Periscope Post & Audio handles a lot of tasks in the production industry, and many of them don’t begin until after 5 o’clock. Today is no exception.
“We work on all different size projects,” says founder Mike Nehs. “From tiny indies and music videos up to multimillion-dollar features. Tonight, we have dailies going on for The Chi.”
Before getting to the other jobs — and there are many — visitors may pause to admire the sprawling facility’s bold and dynamic interior.
A wall of stone tiles in multiple shades of brown complement a sculpted version of the company’s logo in the reception area. Bathed in super low light, they exude ambience several shades more relaxing than a regular office.
From there, it’s a procession of rooms decked out in separate themes by Chicago’s Karp Designs. Victorian-era wallpaper, steam punk, and 300-pound steel doors are just a few of the details that create a breathtaking experience.
The audio room is exceptionally cool. Foley Pits built into the floor open up like trap doors. Walls covered in absorption material transform, when necessary, to enhance different effects
“We can hard-surface the entire room, ” says Nehs. “Which gives us the ability to make it sound two-and-a-half times larger.”
Down the hall, in a a space inspired by the movie Tron, colorist Ryan Stemple works on a project for Digital Hydra.
“This is an independent feature that we just got in,” he says. “It’s supposed to be like an 80s/90s period piece, so we’re kind of going for like a little bit of a desaturated-like pastel feel.”
Elsewhere in the office, there is another coloring job, two editing sessions and a client due any minute. Not bad for a guy who says that he “got in this industry by mistake.”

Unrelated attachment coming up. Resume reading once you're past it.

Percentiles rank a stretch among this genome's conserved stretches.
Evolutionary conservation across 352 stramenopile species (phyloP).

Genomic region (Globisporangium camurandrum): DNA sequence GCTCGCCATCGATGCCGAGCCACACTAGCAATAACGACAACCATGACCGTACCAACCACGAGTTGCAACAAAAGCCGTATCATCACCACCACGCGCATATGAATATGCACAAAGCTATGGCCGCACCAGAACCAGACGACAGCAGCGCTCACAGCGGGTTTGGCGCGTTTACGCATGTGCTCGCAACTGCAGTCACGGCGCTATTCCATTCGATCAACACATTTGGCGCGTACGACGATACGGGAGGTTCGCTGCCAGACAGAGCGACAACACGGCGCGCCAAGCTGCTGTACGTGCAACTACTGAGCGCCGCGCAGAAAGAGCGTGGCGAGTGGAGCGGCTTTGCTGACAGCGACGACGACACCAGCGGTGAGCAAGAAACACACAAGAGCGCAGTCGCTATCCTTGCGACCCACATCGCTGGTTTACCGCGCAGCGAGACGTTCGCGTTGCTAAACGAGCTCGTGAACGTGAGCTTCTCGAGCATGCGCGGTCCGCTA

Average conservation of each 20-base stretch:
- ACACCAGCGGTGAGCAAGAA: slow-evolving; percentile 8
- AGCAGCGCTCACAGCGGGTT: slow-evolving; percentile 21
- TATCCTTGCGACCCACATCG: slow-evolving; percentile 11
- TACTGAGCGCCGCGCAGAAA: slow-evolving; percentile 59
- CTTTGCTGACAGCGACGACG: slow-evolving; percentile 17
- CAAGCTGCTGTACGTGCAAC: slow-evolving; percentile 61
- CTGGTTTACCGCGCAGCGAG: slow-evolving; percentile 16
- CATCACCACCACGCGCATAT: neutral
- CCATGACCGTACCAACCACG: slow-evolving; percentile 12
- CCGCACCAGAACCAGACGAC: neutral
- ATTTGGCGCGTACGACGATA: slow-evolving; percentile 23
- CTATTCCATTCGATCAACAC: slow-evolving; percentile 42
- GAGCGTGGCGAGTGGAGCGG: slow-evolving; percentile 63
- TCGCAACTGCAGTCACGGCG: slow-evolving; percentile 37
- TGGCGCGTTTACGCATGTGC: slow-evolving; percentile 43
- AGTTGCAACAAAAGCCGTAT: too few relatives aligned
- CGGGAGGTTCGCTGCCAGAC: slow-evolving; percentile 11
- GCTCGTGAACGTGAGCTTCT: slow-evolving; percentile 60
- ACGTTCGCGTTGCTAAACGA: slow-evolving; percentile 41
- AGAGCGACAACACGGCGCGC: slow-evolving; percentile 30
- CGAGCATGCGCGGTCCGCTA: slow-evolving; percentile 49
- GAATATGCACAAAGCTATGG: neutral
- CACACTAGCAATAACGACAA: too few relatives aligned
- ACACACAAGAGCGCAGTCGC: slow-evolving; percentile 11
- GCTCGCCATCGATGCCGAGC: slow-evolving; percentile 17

“I started financing films for a guy out of Evanston,” explains Nehs. “We did a bunch of movies together, then I moved on.”
But first, of course, his entrepreneurial gears started to turn.
Remarking that he “always liked post-production,” Nehs says that he proceeded to call on producers he knew around the country to learn about the industry.
“Through conversations with friends of mine in post in LA and NY, I just literally started absorbing everything I could from everybody I knew,” he says. “If you have the right relationships, they’ll talk.”
He also wanted to understand the reason that none of them had permanent offices in Chicago.
“I said, ‘you guys all come here and film and then you leave,” he recalls. “Why?”
He was told that Chicago was an amazing commercial city, but these producers mostly worked on features and television.
“I said, ‘well, what if I built a post-house aimed at features and television?’” he continues. “They said, ‘give me a call.’”
To read more “Day in the Life of Cinespace,” click here.